This section is from the "Architectural Iron And Steel, And Its Application In The Construction Of Buildings" book, by WM. H. Birkmire.. Also see Amazon: Architectural Iron And Steel, And Its Application In The Construction Of Buildings.
Before any girder, as before mentioned, to be used in any building shall be so used, the architect or the manufacturer of or contractor for it shall, if required so to do by the superintendent of buildings, submit for his examination and approval a diagram showing the loads to be carried by said girder, and the strains produced by such load, and also showing the dimensions of the materials of which said girder is to be constructed, to provide for the said strains ; and the manufacturer or contractor shall cause to be marked upon said girder, in a conspicuous place, the weight said girder will sustain, and no greater weight than that marked on such girder shall be placed thereon.
Before any beam, lintel or girder intended to span an opening over ten feet in length, in any building, shall be used for supporting a wall, the manufacturer or founder thereof, or the owner, shall have the said beam, lintel or girder inspected, and if required by the superintendent of buildings shall have the same tested by actual weight or pressure thereon, under the direction and supervision of an inspector authorized by the superintendent of buildings. Said manufacturer, founder or owner shall notify the superintendent of buildings, in writing, of the time when, and the place where, said inspection and test may be made, and said inspector shall cause the weight which each of said beams, lintels, or girders will safely sustain, to be properly stamped or marked in a conspicuous place thereon, and no greater weight shall be put or placed upon any beam, lintel or girder than that stamped or marked thereon by said inspector. In case any beam, girder or lintel, or any iron column shall be rejected by said inspector as unfit or insufficient to be used for the purpose proposed, the same shall not be used for such purpose, in or upon, or about any building or part thereof. All iron and steel work used in any building shall be of the best material and made in the best manner, properly painted with oxide of iron and linseed-oil paint before being placed in position, or coated with some other equally good preparation or suitably treated for preservation against rust.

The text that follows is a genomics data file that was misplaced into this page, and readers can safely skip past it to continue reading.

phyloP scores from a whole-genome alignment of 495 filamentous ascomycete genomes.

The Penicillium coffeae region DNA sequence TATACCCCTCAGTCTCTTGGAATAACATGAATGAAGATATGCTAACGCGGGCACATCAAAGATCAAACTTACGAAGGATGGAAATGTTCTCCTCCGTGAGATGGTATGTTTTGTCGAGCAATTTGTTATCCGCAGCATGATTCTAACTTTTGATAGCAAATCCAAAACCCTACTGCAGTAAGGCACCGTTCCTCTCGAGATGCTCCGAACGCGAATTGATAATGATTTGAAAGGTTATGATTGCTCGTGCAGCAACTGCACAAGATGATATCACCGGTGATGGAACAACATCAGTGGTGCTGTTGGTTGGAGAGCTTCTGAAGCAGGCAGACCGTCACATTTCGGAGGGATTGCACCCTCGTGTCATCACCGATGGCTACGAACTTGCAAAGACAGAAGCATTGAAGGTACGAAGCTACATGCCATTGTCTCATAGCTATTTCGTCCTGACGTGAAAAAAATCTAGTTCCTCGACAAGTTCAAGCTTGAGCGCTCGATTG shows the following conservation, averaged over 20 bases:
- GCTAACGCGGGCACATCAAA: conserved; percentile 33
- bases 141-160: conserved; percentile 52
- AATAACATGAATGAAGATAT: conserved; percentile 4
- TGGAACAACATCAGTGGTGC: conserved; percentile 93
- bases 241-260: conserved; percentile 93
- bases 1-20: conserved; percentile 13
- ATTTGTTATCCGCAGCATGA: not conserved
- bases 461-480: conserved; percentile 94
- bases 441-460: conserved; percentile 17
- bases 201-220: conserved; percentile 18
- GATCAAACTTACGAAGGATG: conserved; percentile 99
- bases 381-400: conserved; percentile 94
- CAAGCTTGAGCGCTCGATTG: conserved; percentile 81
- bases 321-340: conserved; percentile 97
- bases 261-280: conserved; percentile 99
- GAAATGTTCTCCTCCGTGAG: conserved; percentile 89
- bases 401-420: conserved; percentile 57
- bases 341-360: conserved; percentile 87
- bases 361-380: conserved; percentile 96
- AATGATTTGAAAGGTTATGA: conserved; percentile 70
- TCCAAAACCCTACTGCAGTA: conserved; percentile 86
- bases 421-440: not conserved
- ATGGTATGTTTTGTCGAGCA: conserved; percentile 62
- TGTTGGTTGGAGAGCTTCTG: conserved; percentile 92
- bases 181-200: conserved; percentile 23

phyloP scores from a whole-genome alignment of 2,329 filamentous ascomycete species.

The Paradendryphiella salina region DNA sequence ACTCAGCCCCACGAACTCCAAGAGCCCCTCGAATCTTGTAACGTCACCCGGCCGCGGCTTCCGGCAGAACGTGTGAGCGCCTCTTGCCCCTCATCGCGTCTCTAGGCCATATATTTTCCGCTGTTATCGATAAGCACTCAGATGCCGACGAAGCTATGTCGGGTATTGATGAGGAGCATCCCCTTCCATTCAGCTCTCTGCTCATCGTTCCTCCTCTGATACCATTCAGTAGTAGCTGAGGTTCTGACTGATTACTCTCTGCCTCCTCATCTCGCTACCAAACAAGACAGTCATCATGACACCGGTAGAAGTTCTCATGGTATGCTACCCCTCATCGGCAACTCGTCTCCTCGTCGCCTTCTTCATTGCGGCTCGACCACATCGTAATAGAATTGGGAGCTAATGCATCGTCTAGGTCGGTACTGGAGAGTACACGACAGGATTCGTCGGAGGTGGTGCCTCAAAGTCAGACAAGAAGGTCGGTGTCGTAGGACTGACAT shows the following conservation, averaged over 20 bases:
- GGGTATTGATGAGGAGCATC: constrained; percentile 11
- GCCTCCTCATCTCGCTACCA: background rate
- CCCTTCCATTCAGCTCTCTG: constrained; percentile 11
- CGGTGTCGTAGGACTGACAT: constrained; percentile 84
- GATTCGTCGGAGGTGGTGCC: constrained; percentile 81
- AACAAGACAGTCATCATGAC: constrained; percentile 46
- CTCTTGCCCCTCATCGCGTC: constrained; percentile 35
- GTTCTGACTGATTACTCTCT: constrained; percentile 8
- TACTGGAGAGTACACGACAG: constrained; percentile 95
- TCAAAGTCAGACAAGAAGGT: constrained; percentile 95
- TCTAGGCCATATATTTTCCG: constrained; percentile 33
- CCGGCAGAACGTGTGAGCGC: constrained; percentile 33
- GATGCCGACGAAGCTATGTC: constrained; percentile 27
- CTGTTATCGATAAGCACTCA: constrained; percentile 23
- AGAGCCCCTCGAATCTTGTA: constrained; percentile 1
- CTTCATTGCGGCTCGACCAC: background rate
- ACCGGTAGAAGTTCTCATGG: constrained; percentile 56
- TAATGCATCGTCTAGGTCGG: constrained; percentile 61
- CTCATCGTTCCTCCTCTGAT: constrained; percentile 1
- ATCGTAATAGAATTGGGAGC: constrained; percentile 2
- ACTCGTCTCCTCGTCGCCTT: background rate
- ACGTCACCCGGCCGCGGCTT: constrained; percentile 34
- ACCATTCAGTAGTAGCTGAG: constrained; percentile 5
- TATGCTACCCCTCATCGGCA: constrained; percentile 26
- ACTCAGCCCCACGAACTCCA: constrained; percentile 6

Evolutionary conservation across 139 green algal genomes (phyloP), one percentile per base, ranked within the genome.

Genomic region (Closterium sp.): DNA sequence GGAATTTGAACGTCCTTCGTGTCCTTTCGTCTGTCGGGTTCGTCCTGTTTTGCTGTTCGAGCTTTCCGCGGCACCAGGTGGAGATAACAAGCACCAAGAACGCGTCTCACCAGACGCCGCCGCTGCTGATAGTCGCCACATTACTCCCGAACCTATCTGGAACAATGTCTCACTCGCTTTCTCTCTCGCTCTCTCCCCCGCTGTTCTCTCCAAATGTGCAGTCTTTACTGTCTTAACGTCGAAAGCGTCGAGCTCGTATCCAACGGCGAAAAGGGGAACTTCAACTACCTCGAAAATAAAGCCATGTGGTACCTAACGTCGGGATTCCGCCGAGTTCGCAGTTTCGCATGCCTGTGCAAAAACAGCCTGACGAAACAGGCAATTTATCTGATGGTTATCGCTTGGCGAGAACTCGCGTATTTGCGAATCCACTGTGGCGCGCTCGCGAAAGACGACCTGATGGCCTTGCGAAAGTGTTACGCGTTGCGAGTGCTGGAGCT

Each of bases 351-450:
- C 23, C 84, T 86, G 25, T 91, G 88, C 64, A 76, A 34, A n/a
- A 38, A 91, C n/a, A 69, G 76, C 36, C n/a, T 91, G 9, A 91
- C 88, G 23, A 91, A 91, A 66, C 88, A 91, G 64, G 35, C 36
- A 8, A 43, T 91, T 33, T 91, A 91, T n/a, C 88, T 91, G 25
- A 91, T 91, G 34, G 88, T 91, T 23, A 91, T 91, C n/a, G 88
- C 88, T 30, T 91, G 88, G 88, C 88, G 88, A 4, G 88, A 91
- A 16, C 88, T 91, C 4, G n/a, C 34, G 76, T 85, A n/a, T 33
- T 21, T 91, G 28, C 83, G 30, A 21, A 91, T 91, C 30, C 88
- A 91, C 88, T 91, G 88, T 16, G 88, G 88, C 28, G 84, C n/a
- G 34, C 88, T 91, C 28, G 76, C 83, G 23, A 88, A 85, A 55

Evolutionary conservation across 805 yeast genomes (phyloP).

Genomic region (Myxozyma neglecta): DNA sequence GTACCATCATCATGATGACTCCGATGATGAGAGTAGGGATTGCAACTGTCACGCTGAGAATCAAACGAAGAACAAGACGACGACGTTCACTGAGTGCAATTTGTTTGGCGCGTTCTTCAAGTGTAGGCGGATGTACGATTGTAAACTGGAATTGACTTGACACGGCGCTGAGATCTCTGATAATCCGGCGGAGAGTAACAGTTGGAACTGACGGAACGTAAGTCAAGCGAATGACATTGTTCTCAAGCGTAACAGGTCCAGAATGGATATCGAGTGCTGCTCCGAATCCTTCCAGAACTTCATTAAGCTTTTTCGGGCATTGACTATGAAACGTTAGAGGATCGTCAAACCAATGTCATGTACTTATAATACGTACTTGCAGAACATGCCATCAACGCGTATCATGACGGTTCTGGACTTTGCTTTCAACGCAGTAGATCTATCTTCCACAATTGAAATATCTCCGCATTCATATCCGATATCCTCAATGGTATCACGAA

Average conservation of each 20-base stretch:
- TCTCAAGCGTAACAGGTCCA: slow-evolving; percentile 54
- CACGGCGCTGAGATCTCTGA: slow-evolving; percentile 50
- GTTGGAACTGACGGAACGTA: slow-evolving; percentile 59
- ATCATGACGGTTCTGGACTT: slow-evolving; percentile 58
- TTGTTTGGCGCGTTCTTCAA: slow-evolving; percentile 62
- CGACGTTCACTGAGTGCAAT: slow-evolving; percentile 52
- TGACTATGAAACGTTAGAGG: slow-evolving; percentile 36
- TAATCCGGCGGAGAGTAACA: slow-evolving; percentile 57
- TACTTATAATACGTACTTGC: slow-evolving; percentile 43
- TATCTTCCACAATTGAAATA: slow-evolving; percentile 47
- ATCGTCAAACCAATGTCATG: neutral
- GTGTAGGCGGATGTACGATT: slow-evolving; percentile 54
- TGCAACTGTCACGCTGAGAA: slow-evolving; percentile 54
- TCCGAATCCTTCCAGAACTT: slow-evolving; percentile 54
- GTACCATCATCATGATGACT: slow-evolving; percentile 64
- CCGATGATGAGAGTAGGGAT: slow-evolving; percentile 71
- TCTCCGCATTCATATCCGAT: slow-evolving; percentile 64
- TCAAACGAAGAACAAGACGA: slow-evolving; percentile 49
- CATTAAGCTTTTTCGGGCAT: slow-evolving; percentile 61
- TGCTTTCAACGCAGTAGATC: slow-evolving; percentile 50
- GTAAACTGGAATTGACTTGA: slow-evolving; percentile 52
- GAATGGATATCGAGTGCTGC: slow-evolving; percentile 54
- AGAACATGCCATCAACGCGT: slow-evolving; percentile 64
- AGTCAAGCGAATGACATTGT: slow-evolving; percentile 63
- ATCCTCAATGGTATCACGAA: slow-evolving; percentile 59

Every beam, except header and tail beams, shall rest at one end four inches in the wall, or upon a girder as authorized by this title. And every header or trimmer more than four feet long used in any building, shall be hung in stirrup irons of suitable thickness for the size of timbers.
Each tier of beams shall be anchored to the side, front, rear or party walls at intervals of not more than six feet apart, with good, strong wrought-iron anchors not less than one and a half inches by three eighths of an inch, well fastened to the side of the beams by two or more nails made of wrought iron at least one fourth of an inch in diameter. Where the beams are supported by girders, the girders shall be anchored to walls and fastened to each other by suitable iron straps. The ends of beams resting upon girders shall be butted together end to end and strapped by wrought-iron straps of the same size and distance apart, and in the same beam as the wall anchors, and shall be fastened in the same manner as said wall anchors, or they may lap each other at least twelve inches and be well spiked or bolted together where lapped. Every pier and wall, front or rear, shall be well anchored to the beams of each story, with the same size anchors as are required for the side walls, which anchors shall hook over the second beam. Each tier of beams, front and rear, oppo site each pier shall have hard wood or Georgia pine anchor strips dovetailed into the beams diagonally, which strips shall cover at least four beams, and be one inch thick and four inches wide, but no such anchor strips shall be let in within four feet of the centre line of the beams; or wooden strips may be nailed on the top of the beams and kept in place until the floors are being laid.
No wooden floor beams nor wooden roof beams used in any building other than a frame building, hereafter erected, shall be of a less thickness than three inches. All trimmer and header beams shall not be less than one inch thicker than the floor or roof beams on the same tier, where the header is four feet or less in length; and where the header is more than four feet and not more than fifteen feet in length the trimmer and header beams shall be at least double the thickness of the floor or roof beams, or shall each be made of two iron beams forming such thickness properly spiked or bolted together, and when the header is more than fifteen feet in length wrought-iron flitch-plates of proper thickness and depth shall be placed between two wooden beams suitably bolted together to and through the iron plates in constructing the trimmer and header beams; or wrought-iron or wrought-steel beams of sufficient strength may be used.